Monday, December 06, 2010
Saturday, December 04, 2010
While libertarians often argue against the paternalism, not even they would commonly take a stance against actions made in self defense. If individuals can ethically use violence in self defense, including against the non-aggressive in particular instances where their situation is such that the continuation of their lives is dependent on the initiation of force against those innocents, then this seems to leave room for a justified system of occupational licensure. For example, if two people who cannot swim have just escaped a sinking ship and are grasping a piece of timber that is only able to support one of them above the water, even a libertarian would have difficulty in condemning either person for fighting for the exclusive use of that timber. Since this is the case it could be argued that if a person knows that if he gets very sick in the future, the continuation of his life will depend on the guarantee that his doctor is skilled enough to save his life. Since he has the right to defend his life, even if it means using violence against non-aggressive persons to do so, wouldn't this give that person an ethical basis to use the government to guarantee the quality of doctors by requiring doctors to acquire licenses to perform their jobs? Even the most stalwart libertarian would likely have difficulty justifying opposition to this self-defense argument.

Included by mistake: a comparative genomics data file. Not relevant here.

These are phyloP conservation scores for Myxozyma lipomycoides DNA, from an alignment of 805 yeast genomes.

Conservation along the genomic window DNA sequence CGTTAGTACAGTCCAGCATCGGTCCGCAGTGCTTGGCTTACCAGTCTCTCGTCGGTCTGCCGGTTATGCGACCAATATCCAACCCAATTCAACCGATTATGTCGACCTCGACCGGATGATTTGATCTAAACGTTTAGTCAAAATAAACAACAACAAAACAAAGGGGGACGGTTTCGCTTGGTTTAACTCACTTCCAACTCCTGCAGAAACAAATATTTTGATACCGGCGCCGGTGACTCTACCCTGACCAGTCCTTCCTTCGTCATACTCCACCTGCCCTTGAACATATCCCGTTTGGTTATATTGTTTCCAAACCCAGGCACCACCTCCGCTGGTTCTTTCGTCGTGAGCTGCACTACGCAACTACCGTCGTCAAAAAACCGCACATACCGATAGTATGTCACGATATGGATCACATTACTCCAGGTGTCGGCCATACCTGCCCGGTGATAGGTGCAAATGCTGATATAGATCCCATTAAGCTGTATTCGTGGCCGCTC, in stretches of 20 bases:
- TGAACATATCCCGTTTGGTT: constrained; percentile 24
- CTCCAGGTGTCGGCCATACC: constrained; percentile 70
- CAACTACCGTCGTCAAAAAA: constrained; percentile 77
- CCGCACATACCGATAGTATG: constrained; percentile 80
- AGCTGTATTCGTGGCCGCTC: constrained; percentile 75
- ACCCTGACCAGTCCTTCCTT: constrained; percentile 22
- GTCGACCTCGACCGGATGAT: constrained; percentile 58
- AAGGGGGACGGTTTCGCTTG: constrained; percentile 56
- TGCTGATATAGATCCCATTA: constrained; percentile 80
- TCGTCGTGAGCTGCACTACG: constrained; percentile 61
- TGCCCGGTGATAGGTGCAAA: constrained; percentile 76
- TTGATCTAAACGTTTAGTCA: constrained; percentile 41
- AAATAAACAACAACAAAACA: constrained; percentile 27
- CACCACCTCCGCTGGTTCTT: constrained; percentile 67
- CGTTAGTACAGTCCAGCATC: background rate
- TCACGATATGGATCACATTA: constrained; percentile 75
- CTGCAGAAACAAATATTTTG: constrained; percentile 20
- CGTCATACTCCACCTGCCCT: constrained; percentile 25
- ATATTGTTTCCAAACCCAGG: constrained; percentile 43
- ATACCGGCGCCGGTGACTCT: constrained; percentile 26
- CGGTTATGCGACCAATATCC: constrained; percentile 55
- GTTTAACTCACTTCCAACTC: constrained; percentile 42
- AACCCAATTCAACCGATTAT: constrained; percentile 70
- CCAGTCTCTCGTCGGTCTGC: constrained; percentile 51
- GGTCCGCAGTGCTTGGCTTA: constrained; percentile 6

I can come up with some practical arguments against this, like an argument that voluntary certification processes would likely resolve the vast majority of the potential problems that the above argument is concerned with, but I'm struggling to find a solid argument based on principle that would conclusively shut that argument down. Anyone have any ideas?